GNOME 3.0 is due for release April 16 and I’m pretty excited by it. So I finally decided to check out first-hand how it’s progressing. My perspective is that of a GNOME 2.X user, but like many people, I was a little skeptical of the changes in 3.0. I tried the 0.0.6 image from the GNOME3 website and ran it off the USB key.
- It’s pretty. And minimal. Love the new font.
- High quality and scalable graphics and interface – tried it on both a 10″ netbook and a 23″ monitor with success. Large title bars and close buttons – easy to hit.
- All the updated core GNOME programs! I especially like the progress with Nautilus, the file manager. Instead of using a status bar, it uses a floating alt-type yellow info box to display info. Plus it seems much faster.
- Single stroke exposé-like effect that reveals all windows, scaled and tiled. This is bound to the Windows (Super) key, which actually makes it more appropriately named for GNOME3 than any version of Windows. Note: It can also be reached by clicking Activities in the top-left corner. From here, you can use your mouse to switch to a window or quickly close windows, launch/switch-to a program from the left sidebar, or you can start typing a substring of a program to run, or a string to search using wikipedia or google (these options appear after you type something… OR you can browse applications by clicking Applications. Additionally, on the right, you can manage workspaces. With the smart launcher and window manager functionality tied to a single key, I found myself actually starting to heart the windows key and its prime keyboard real estate.
- Don’t worry, you can still alt-tab! And it’s improved, with mouse input, and grouping instances of the same program.
- Integrated chat with notifications is great.
- Modal windows are now attached to their parent window (by default, this can be changed).
- Slick animations with meaning. Like the modal windows that slide out of the parent window’s title bar. I think OSX does something like this….
- Yelp, the Help browser is about a billion times faster. Seriously. This is largely due to the shift from gecko to webkit, I believe.
- No more minimize/maximize buttons. At first, I wasn’t sure about this and thought I wouldn’t like it, but the way the new desktop is designed, I don’t miss them. You can add them back, if it’s a concern. And all the old window shortcuts still work: [Alt+F9] = Minimize; both [Alt+F10] and [double-click title bar] = Toggle Maximize; [Alt+right-mouse-button] = window menu.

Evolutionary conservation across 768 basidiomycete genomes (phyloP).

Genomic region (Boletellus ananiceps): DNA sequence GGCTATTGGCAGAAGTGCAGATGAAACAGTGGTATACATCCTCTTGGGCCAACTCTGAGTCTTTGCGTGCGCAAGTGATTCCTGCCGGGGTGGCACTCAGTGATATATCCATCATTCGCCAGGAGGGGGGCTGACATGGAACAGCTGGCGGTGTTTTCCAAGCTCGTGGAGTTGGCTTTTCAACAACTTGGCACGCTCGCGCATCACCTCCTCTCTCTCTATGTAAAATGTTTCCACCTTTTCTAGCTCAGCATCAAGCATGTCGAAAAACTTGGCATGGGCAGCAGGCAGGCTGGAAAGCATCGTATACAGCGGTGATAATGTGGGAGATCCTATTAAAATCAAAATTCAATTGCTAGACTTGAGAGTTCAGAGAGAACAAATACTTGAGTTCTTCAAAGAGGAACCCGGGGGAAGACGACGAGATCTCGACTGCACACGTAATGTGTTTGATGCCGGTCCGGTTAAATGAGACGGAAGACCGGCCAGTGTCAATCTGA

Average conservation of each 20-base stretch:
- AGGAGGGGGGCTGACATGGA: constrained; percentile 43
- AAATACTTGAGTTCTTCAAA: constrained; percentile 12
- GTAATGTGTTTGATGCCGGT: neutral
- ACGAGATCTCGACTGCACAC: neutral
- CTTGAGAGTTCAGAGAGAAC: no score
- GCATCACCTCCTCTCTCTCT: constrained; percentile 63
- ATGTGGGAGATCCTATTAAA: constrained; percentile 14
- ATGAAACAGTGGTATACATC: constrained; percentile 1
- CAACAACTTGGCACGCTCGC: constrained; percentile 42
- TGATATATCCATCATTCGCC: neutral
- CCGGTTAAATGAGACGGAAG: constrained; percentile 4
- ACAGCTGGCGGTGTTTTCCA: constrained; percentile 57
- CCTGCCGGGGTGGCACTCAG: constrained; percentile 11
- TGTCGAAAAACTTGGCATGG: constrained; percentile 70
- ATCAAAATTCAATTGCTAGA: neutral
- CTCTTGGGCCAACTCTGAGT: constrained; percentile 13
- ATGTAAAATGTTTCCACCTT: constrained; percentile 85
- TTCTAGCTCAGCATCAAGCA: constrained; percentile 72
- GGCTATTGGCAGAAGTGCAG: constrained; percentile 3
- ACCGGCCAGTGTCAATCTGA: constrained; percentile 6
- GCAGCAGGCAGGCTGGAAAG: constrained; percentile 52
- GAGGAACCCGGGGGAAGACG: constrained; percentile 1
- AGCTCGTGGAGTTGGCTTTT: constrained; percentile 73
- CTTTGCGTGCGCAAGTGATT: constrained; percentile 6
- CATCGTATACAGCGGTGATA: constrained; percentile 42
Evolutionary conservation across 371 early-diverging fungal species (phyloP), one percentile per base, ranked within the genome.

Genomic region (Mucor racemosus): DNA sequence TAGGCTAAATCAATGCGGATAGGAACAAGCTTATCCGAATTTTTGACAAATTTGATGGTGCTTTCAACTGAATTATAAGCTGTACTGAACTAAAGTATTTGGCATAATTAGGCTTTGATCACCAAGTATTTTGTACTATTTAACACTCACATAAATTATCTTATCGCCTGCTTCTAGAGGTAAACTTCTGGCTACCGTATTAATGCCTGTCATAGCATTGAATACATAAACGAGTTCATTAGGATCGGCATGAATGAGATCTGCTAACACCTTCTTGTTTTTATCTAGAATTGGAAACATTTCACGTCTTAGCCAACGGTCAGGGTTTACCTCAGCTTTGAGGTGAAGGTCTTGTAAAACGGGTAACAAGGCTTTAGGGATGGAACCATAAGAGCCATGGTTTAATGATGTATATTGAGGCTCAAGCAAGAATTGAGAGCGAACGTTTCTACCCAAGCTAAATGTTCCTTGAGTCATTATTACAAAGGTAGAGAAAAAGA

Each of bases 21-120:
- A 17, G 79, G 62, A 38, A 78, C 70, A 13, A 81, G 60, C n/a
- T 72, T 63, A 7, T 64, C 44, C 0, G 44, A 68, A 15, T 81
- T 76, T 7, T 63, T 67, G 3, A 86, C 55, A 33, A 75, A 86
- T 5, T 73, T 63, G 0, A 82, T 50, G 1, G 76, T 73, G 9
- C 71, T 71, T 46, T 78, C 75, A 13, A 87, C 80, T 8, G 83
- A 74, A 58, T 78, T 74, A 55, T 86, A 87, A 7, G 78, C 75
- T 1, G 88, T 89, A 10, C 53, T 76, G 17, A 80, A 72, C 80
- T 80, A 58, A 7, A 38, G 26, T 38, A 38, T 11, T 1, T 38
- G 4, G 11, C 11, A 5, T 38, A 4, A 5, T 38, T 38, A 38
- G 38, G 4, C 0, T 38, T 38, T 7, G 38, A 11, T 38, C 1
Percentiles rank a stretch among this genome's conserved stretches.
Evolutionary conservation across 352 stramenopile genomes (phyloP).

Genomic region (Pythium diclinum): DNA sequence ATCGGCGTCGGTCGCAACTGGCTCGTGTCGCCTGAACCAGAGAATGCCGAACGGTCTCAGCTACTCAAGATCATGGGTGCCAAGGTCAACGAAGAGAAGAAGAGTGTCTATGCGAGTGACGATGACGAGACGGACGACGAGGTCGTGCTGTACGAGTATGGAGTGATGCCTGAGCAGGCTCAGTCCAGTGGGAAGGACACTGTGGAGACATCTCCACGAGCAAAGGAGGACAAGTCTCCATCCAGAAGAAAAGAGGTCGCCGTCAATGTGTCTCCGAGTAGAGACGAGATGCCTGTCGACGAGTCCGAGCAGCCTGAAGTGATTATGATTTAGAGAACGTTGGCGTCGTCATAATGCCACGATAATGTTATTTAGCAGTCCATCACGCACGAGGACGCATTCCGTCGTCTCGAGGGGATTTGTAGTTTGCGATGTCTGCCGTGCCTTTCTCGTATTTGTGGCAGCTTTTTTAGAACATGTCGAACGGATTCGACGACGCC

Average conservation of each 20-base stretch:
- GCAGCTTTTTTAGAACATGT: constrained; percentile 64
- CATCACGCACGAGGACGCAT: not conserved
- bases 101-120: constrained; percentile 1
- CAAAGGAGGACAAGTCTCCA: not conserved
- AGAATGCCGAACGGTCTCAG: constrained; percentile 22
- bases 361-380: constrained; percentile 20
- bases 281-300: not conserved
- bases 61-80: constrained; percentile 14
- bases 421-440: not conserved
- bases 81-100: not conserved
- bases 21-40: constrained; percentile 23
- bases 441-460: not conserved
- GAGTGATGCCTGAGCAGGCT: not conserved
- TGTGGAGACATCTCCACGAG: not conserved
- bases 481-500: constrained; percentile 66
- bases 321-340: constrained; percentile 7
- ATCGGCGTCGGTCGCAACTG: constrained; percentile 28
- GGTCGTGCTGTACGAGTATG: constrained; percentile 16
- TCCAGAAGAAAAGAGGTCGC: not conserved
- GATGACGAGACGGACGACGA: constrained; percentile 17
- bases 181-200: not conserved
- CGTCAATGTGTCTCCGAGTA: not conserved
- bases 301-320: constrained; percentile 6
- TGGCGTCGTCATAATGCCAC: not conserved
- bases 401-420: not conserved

- GNOME is just much leaner than it has ever been before. Instead of starting 3 different programs at login (
metacity), it simply starts
- Requires 3D support. Unfortunately, this is not always a simple request for us Linux users. Tried it on my netbook and failed. Couldn’t run it and probably never will thanks to the terribly supported poulsbo integrated graphics.
- And not just any 3D support… Tried it on my desktop, also with integrated graphics, but a better supported ATI x1250 – performance wasn’t stellar, but it was usable.
- Not very mature and not very customizable (yet). Panel Applets in prior versions of GNOME are extremely popular. Now we have this huge piece of space we can’t do anything with. But I’m sure something like panel applets will come eventually.
- It’s really hard to train myself to look to the middle of the top panel for the time/date… I keep looking at the top-right.
- Some of the changes had me fishing for functionality. Like, where is the control-center? It’s not in the Applications list under the Activities window. It’s under the user menu, under System Settings.
And once you’re in the System Settings, you often want to change many things. At first, I was opening System Settings, selecting a component (they’re called Panels) to adjust (Background, for example), making changes, closing, repeat. When you open a panel from the System Settings window, that panel replaces the contents of the System Settings window. I didn’t notice the All Settings button that replaced the search entry in the dark grey area! After realizing that, it wasn’t so bad. And to be honest, I think the theme or something is not quite finished. Looking at other screenshots on the web, the button is much more noticable.
- BIG change in the way it expects people to use it. This will likely cause lots of frustration.
- Doesn’t quite seem ready for prime time. I guess that makes sense, it’s still beta.
- Some odd input lag every now and then. Visual artifacts. For both of these, I point my finger at my integrated graphics. Just a general lack of polish. But that’s to be expected with alpha/beta software.
- Bold, black window titles with same-colour shadow. Ugh… I expect that will change soon.
After trying Shell, I’m actually more excited for it. It still lacks polish in areas, which is expected at this point, but I love the direction GNOME3 is taking GNOME. I’m hoping I can get by on my integrated graphics, but I’m probably willing to purchase a low-end video card to get better performance. Anyway, I’m really interested to see how Canonical’s Unity and GNOME Shell will evolve side by side. Now I have to try Unity, I guess….